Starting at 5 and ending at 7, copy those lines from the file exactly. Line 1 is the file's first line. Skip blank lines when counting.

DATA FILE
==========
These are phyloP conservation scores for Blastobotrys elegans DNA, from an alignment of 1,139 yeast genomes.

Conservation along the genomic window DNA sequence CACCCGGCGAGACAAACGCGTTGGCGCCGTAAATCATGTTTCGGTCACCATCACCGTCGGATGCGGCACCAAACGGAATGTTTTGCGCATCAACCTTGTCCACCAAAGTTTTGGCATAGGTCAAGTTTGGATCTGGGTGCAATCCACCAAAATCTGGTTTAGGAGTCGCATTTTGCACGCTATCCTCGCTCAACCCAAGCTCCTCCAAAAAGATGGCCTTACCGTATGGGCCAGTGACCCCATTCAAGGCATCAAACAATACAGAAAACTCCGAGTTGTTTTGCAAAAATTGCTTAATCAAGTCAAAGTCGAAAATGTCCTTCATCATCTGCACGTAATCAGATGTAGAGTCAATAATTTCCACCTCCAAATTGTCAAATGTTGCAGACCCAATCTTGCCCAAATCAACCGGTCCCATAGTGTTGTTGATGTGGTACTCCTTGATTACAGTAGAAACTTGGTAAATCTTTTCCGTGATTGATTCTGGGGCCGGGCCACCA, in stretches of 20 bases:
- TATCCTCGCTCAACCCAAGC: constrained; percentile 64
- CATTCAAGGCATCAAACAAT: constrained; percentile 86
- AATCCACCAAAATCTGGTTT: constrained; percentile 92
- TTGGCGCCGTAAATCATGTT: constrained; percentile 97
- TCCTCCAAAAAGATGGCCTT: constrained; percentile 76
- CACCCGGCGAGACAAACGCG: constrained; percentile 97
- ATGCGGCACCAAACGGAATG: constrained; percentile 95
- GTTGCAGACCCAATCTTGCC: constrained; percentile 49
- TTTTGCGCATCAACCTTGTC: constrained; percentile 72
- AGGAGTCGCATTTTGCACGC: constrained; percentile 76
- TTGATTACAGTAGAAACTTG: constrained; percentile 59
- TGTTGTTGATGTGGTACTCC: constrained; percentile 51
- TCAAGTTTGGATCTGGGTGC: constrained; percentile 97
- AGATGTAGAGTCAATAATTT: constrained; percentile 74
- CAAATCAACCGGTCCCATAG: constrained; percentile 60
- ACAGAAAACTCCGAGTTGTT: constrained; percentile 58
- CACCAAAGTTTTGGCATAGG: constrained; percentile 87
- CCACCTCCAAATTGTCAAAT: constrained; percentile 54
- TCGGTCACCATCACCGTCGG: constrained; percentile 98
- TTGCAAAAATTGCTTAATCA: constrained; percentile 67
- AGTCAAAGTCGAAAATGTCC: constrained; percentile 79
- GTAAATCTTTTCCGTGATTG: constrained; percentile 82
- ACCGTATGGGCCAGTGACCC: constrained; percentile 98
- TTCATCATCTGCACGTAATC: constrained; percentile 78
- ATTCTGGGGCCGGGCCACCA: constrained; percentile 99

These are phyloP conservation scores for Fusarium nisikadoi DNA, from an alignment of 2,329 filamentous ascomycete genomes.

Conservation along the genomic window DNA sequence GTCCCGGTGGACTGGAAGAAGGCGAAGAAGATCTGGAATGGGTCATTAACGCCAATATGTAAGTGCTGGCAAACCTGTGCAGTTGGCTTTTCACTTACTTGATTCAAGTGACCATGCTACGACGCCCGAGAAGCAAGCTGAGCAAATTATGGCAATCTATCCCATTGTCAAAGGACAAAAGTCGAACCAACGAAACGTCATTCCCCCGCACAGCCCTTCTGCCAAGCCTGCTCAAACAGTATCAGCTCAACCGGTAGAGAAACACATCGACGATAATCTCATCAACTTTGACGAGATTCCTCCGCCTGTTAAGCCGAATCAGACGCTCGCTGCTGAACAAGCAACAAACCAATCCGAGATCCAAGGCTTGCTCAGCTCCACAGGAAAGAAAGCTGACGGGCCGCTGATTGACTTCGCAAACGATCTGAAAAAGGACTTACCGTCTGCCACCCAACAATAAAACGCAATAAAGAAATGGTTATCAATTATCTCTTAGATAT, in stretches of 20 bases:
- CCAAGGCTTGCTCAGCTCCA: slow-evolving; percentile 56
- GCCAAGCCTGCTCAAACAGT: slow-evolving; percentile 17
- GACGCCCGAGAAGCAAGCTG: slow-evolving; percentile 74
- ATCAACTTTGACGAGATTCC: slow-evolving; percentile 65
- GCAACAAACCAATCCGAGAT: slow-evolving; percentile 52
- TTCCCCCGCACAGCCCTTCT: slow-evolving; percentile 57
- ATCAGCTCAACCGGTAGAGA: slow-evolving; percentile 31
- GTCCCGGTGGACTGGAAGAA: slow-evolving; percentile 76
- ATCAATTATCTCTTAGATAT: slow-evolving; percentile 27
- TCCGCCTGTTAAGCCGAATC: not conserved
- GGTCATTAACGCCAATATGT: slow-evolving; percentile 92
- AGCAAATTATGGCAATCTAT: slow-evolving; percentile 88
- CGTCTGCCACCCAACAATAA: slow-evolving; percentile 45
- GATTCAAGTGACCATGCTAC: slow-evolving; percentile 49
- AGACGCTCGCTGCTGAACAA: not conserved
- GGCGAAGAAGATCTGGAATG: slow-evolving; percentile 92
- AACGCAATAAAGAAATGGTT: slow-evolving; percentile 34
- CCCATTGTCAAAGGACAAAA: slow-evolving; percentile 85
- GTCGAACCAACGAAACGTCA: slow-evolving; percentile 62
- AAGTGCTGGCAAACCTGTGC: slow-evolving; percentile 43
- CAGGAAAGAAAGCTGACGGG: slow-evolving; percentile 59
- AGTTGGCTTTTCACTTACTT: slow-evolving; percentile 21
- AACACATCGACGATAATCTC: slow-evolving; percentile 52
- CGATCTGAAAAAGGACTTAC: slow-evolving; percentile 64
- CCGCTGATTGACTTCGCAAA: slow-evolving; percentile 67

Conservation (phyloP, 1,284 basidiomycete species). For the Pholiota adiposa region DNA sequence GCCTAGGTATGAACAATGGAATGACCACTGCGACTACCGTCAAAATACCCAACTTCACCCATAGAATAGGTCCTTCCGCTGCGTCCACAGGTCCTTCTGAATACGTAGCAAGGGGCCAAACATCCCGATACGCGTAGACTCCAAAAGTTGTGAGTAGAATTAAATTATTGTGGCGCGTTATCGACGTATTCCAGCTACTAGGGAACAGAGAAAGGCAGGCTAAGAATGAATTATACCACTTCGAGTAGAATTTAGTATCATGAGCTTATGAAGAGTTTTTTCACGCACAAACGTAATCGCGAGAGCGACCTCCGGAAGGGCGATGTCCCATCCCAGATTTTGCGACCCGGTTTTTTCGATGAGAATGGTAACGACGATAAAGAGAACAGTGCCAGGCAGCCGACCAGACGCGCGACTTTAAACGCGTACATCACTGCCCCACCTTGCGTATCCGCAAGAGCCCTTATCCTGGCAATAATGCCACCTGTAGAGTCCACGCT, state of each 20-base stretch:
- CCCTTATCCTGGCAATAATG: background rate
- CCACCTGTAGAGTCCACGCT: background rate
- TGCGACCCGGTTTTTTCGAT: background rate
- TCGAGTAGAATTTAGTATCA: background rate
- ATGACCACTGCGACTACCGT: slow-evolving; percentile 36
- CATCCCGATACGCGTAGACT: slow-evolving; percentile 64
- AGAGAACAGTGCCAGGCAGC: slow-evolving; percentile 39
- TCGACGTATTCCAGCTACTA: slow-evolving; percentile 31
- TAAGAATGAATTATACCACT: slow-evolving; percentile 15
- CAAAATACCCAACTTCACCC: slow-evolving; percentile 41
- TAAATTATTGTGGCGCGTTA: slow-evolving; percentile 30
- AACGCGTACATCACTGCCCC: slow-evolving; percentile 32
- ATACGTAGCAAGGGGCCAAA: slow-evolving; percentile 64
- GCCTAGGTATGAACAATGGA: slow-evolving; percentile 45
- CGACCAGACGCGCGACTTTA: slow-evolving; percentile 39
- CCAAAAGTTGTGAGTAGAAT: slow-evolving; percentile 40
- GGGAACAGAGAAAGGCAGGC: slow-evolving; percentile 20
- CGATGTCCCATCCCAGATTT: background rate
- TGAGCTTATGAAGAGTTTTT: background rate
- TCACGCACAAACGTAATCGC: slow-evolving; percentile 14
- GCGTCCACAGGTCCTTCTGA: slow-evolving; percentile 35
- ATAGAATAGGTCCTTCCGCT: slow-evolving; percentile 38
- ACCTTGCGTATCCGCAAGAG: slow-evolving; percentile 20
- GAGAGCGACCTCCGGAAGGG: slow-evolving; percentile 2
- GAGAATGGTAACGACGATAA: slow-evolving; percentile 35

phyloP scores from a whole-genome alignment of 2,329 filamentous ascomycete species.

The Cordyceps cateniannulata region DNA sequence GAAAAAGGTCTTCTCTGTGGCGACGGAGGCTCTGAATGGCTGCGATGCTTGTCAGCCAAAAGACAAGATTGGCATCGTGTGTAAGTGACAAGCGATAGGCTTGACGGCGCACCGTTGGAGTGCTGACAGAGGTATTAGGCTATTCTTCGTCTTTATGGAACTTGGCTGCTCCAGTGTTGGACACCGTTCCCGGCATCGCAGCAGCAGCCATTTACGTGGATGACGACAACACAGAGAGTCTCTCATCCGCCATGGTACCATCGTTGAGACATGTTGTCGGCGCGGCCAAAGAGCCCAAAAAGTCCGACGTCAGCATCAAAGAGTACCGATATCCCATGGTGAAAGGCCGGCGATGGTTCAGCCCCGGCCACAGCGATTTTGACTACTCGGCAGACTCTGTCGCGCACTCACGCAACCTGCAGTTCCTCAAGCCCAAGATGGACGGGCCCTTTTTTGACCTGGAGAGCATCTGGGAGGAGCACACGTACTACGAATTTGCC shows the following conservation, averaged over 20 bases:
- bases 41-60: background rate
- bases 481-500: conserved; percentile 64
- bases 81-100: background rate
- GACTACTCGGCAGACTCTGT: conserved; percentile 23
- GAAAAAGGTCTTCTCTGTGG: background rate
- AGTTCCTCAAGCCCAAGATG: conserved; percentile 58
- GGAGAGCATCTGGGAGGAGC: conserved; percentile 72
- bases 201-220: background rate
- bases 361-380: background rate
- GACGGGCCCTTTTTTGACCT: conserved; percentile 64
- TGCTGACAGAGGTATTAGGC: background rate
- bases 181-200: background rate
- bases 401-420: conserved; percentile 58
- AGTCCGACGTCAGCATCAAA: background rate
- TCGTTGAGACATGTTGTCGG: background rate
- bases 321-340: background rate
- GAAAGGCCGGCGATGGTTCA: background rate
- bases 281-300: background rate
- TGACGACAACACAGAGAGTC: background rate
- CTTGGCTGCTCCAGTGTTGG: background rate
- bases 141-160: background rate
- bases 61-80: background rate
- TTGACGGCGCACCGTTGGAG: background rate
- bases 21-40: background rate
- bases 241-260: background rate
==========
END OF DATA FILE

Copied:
- AATCCACCAAAATCTGGTTT: constrained; percentile 92
- TTGGCGCCGTAAATCATGTT: constrained; percentile 97
- TCCTCCAAAAAGATGGCCTT: constrained; percentile 76